‘Heat health emergency’: Nearly half the US at risk as dangerous heat expands and intensifies in the Northeast

Heat is intensifying for millions of people in the Northeast and mid-Atlantic Thursday, creating a “heat health emergency” as nearly half of the country bakes in dangerously high temperatures.

Around 150 million people from coast to coast are under heat alerts Thursday after extreme heat expanded into the highly populated I-95 corridor, bringing the highest temperatures of the year there.

The heat also won’t let up in the South and Southwest, where heat-related deaths are climbing, emergency rooms are filling with heat-related burn victims and even animals are falling victim to heat illness.

Live updates: The latest news on heat and extreme weather

Heat indexes – a measure of what the temperature feels like when accounting for relative humidity – are expected to top 100 degrees Fahrenheit across many areas in the Midwest, mid-Atlantic and Northeast through Friday.

These kinds of temperatures can be deadly – heat kills more people in an average year than hurricanes and tornadoes combined – so both Boston and Philadelphia have declared heat emergencies, opening cooling centers and warning residents to check on the elderly and others most vulnerable to heat illness.

“Let’s be clear: heat can kill,” New York City Mayor Eric Adams said on Twitter Thursday. “This is dangerous. Take precautions.”

New York has also opened cooling centers as nearly 9 million residents across the nation’s largest city are under an excessive heat warning through 9 p.m. Friday. Temperatures in the mid-90s combined with high dew points will drive up the heat index and make it feel as hot as 105 degrees. Those temperatures will feel even hotter for millions of New Yorkers in intense urban heat island hot spots.

The temperatures are also testing infrastructure. PJM Interconnection – the nation’s largest power grid system – has declared an emergency alert. The move activates all systems to be online, including those with planned outages.

PJM coordinates electricity for more than 65 million people in all or parts of Delaware, Illinois, Indiana, Kentucky, Maryland, Michigan, New Jersey, North Carolina, Ohio, Pennsylvania, Tennessee, Virginia, West Virginia and Washington, DC, according to its website.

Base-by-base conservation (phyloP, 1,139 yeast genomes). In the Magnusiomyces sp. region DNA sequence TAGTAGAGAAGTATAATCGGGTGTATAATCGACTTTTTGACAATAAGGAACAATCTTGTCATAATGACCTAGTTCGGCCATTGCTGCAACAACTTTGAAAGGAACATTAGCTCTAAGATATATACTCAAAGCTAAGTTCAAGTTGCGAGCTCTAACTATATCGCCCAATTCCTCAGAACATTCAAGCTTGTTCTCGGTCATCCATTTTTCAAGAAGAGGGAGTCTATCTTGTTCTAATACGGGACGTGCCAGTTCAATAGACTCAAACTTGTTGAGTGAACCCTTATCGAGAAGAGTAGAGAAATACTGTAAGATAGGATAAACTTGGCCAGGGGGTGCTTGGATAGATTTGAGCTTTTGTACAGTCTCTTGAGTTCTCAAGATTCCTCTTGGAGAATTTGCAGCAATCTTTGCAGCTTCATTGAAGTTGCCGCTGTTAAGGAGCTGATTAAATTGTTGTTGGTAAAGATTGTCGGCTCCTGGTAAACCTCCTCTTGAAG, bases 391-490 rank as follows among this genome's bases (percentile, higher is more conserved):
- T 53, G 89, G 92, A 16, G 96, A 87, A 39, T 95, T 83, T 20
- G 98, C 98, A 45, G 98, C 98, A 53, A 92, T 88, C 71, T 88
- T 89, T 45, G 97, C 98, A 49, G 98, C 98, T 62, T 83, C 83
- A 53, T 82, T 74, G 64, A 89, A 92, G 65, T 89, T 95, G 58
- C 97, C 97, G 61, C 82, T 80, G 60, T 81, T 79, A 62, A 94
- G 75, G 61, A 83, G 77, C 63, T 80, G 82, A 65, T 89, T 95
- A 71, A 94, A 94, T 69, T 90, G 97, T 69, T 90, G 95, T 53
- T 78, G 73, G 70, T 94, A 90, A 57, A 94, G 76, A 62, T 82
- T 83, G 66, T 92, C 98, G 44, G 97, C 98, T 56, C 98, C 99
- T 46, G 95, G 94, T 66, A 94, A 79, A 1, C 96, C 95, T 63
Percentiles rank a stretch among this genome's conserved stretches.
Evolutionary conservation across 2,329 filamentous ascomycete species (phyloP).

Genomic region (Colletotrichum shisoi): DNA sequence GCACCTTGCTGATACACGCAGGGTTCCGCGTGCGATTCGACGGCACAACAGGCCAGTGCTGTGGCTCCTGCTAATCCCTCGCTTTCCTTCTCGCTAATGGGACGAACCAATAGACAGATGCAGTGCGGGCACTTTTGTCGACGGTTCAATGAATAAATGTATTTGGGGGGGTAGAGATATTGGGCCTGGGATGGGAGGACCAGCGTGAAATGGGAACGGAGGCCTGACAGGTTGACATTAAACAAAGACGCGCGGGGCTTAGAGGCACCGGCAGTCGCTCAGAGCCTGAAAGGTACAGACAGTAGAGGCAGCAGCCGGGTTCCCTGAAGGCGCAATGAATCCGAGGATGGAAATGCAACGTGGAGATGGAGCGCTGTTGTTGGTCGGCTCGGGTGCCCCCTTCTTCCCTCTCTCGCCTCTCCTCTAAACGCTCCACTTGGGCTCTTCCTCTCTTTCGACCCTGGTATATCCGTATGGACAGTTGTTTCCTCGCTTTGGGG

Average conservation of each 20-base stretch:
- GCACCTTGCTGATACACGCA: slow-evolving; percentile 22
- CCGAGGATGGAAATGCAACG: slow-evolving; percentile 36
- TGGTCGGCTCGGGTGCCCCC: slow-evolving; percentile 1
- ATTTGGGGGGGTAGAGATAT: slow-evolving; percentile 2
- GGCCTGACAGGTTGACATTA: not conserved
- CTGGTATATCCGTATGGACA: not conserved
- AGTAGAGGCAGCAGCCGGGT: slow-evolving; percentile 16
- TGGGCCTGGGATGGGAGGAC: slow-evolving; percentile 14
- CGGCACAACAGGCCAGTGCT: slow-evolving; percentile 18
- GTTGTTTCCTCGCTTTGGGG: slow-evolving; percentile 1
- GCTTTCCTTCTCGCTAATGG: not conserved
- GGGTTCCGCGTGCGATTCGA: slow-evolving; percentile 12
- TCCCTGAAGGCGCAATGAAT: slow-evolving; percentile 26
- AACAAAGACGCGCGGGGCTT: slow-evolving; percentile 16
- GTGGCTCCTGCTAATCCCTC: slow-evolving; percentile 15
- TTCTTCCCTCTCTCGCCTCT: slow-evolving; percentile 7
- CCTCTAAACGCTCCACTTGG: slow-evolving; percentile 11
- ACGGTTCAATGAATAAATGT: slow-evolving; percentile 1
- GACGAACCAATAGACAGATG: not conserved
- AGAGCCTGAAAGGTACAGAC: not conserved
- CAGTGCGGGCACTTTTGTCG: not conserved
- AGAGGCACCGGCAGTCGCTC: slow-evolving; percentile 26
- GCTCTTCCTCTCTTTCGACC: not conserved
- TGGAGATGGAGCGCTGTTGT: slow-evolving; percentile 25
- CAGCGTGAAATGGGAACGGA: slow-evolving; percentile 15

And high heat has already disrupted work on some major US oil refineries, one of several factors driving higher gas prices.

Here are some other notable places bracing for and dealing with the severe heat:

Washington, DC: The nation’s capital is under an excessive heat watch as temperatures are expected to challenge 100 degrees. But they will feel much hotter: Thursday may feel as high as 104 degrees while the “feels like” temperature could reach as high as 107 degrees Friday.
Baltimore: The Charm City in Maryland has activated the season’s first Code Red Extreme Heat Alert through Saturday, according to a city news release. The declaration signals the city plans to open several cooling centers as temperatures in the region could feel higher than 100 degrees.
Connecticut: Gov. Ned Lamont activated the state’s extreme hot weather protocol, which is in effect through the weekend. Cooling centers across the state will be available, with the governor’s office warning that temperatures could feel between 95 to 105 degrees. Lingering impacts are expected to persist during the overnight hours, particularly in urban areas throughout the state, according to a news release.
Missouri: Heat indices across St. Louis and Kansas City will top 100 degrees Thursday and Friday. Temperatures could reach the low 100s in both cities, where excessive heat warnings are in effect.
Minnesota: The Twin Cities are under an excessive heat warning Thursday, when heat indices are expected to hit 105 degrees. “Little cooling relief is expected tonight as temperatures remain in the 70s overnight,” the NWS in the Twin Cities said.
Indiana: The capital city of Indianapolis will see temperatures as high as 100 degrees by Friday. The heat index could be as high as 109 degrees Friday. Phoenix: The epicenter of the persistent heat wave is forecast to top 110 degrees again Thursday, which would be the 28th consecutive day with a high temperature exceeding 110 degrees. Some relief back to “normal” temperatures below 110 degrees is forecast by Sunday into next week. Texas: Triple-digit highs are expected across the state including in Dallas, San Antonio, Amarillo and El Paso, where temperatures have topped 100 degrees for a record-breaking 41 consecutive days.

Possible severe storms threaten Northeast megalopolis

The Northeast, mid-Atlantic and upper Midwest face an additional weather threat Thursday: strong-to-severe storms that could disrupt travel and knock out power amid the sweltering heat.

Brief and isolated tornadoes can’t be ruled out, but the Level 2 out of 5 threat is primarily for damaging winds that could affect the entire I-95 corridor from Washington, DC, to Boston. The storms should fire up in the early afternoon into the evening and could affect the afternoon rush hour commute, so also look out for flooding on roadways.

Parts of northern Wisconsin and eastern Minnesota, including Duluth, Minnesota, are under a Level 3 out of 5 threat Thursday for damaging storms that could produce wind gusts as high as 75 mph along with large hail. The Twin Cities faces a Level 2 out of 5 threat, also for strong winds and hail. Wind gusts that strong could easily down power lines and make for a miserably hot powerless evening.

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